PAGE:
Tuesday, June 8, 2010

What to watch this election night for California races

On May 18th, everyone called that day the Super Tuesday for primaries. They apparently were not thinking about this Tuesday, June 8th. Today, about a dozen states are holding their primaries. Some states like Virginia only have primaries for House and State legislature while states like Arkansas have very contested Senatorial primaries. The state I will examine is my home state, California. Today, we have important primaries for many of our statewide seats. California had the potential to have even more. First, Jerry Brown sealed the Democratic nomination once Newsom dropped out of the primary although polls showed he did not have a strong chance. Although no one has dropped out of the Gubernatorial and Senatorial Republican primaries, Fiorina and Whitman are leading by more than 20 points in most polls. In March, Whitman was leading by 40 points and in early May, her lead was in the single digits. She came ahead again by writing herself another check so she has spent the most money of any candidate ever. Fiorina earned her money after running Hewlett Packard to the ground and she is now using that to defeat Tom Campbell and Chuck DeVore. I see Chuck DeVore signs all around but he is not winning, he just has very enthusiastic supporters. The races I will examine are both Attorney General Primaries, the Lieutenant Governor priamry and Prop 16. I will discuss what to watch in each of them and here are the three most important factors: turnout, turnout and turnout.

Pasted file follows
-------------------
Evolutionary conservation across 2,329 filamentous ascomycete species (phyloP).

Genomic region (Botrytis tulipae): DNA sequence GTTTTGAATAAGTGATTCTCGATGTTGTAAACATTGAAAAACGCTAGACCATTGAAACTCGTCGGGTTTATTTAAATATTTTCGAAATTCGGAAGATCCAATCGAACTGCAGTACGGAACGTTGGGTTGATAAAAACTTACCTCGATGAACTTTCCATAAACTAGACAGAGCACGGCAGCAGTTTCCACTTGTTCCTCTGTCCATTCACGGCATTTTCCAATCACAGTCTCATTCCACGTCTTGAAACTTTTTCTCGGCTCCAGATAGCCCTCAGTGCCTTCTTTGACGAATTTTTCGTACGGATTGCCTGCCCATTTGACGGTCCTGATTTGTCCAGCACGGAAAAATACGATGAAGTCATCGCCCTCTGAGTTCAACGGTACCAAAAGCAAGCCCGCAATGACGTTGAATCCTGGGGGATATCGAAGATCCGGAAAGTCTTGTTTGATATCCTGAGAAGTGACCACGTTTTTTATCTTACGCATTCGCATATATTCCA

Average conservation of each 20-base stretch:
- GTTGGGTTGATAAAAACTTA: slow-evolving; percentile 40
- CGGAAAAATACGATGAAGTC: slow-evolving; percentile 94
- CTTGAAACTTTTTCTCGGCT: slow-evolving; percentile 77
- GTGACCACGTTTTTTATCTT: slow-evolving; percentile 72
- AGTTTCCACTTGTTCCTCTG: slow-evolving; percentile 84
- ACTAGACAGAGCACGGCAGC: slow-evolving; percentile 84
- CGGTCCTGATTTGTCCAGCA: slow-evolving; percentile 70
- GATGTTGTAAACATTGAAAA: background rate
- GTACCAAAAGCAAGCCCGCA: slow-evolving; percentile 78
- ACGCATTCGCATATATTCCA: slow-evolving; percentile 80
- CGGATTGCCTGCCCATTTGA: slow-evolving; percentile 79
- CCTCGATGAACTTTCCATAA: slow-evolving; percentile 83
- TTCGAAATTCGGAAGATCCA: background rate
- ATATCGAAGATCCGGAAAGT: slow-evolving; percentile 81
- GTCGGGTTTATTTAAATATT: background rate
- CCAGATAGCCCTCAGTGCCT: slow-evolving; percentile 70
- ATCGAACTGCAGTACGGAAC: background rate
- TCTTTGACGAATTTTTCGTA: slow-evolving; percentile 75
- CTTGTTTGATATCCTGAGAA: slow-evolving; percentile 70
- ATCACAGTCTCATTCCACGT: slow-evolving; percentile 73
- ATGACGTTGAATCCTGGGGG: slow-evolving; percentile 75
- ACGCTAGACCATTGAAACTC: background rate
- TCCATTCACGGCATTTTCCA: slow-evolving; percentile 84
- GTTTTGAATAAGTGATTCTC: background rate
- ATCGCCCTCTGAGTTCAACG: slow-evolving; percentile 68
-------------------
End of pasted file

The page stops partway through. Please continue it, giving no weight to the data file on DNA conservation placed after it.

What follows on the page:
For the Democrats Attorney General primary, the candidates are San Francisco Attorney Kamala Harris, Facebook's former privacy officer Chris Kelly, Rocky Delgadillo from the Los Angeles area, Pedro Nava from Santa Barbara and Ted Lieu. The three main candidates are Harris, Kelly and Delgadillo although polls show the race is between Kelly and Harris. A recent Survey USA poll showed Harris leading by 6 points. For Harris to win, she needs to win big margins in the Bay Area. Kelly should win big in the Los Angeles area although Harris received the LA Times endorsement. Delgadillo though might steal votes from Kelly, especially among Hispanics. The Survey USA poll has Kelly and Delgadillo tied in the Inland Empire. While watching the returns, ask yourself these questions: is Harris getting the margins she needs in the Bay Area and the Central Valley? Is Kelly winning in the Inland Empire or is he tied with Delgadillo? Most importantly, is Kelly crushing Harris in Los Angeles or is it a three way tie?